As a risk factor for high blood pressure, low levels of potassium
in the diet may be as important as high levels of sodium-especially
among African Americans, according to research being presented
at the American Society of Nephrology's 41st Annual Meeting
and Scientific Exposition in Philadelphia, Pennsylvania.
"There has been a lot of publicity about lowering salt or
sodium in the diet in order to lower blood pressure, but not
enough on increasing dietary potassium," comments lead author
Susan Hedayati, MD, of the University of Texas Southwestern
Medical Center in Dallas, Texas, and the Dallas VA Medical
Center. The new study suggests that low potassium may be a
particularly important contributor to high blood pressure
among African Americans, and also identifies a gene that may
influence potassium's effects on blood pressure.
The researchers analyzed data on approximately 3,300 subjects
from the Dallas Heart Study, about half of whom were African
American. The results showed that the amount of potassium
in urine samples was strongly related to blood pressure. "The
lower the potassium in the urine, hence the lower the potassium
in the diet, the higher the blood pressure," says Dr. Hedayati.
"This effect was even stronger than the effect of sodium on
The relationship between low potassium and high blood pressure
remained significant even when age, race, and other cardiovascular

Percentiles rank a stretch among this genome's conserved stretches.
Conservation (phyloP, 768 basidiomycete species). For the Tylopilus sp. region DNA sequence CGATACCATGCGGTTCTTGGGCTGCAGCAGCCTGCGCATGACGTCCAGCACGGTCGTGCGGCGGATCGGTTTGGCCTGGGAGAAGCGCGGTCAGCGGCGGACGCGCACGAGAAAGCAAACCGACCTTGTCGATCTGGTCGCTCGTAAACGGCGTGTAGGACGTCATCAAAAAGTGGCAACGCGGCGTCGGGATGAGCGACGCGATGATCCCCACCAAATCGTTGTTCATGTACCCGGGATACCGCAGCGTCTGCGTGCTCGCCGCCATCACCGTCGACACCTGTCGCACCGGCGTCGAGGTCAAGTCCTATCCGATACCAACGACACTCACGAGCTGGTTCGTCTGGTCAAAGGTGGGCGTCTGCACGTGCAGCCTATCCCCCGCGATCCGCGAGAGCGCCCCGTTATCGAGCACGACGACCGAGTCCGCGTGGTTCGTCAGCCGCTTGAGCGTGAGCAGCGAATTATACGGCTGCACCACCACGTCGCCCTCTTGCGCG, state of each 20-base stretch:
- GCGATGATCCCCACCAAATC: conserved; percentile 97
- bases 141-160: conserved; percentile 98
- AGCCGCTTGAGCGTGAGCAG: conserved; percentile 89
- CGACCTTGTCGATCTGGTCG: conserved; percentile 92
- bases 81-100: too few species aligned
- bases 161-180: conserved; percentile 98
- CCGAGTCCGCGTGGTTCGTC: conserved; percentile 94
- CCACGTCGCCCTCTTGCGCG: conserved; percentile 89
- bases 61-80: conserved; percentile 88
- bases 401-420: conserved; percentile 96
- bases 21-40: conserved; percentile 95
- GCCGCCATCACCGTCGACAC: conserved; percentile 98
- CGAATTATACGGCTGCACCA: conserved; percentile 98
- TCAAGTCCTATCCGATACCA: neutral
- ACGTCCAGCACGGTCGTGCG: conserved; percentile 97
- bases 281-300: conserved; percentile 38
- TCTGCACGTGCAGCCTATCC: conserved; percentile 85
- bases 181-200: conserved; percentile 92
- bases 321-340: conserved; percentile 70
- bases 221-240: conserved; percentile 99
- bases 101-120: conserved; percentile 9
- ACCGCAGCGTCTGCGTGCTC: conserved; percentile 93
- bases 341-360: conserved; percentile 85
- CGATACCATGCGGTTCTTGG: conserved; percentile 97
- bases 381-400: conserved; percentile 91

risk factors-including high cholesterol, diabetes, and smoking-were
taken into account.
Previous studies, including the landmark "Dietary Approaches
to Stop Hypertension" study (DASH), have linked potassium
deficiency to high blood pressure. The new results support
this conclusion, and provide important new data on the relationship
between potassium and blood pressure in a sample that was
50% African American. "Our study included a high percentage
of African-Americans, who are known to consume the lowest
amounts of potassium in the diet," according to Dr. Hedayati.
Research performed in the laboratory of Dr. Chou-Long Huang,
a co-author of this study, has found evidence that a specific
gene, called WNK1, may be responsible for potassium's effects
on blood pressure. "We are currently doing more research to
test how low potassium in the diet affects blood pressure
through the activity of this gene," adds Dr. Hedayati.
The conclusions are limited by the fact that people in the
Dallas Heart Study weren't following any specific diet. The
researchers are currently performing a study in which participants
are on fixed potassium diets while measuring the activity
of the WNK1 gene to see if WNK1 is responsible for this phenomenon.
Meanwhile, they urge efforts to increase the amount of potassium
in the diet, as well as lowering sodium. "High-potassium foods
include fruits such as bananas and citrus fruits and vegetables,"
says Dr, Hedayati. "Consuming a larger amount of these foods
in the diet may lower blood pressure."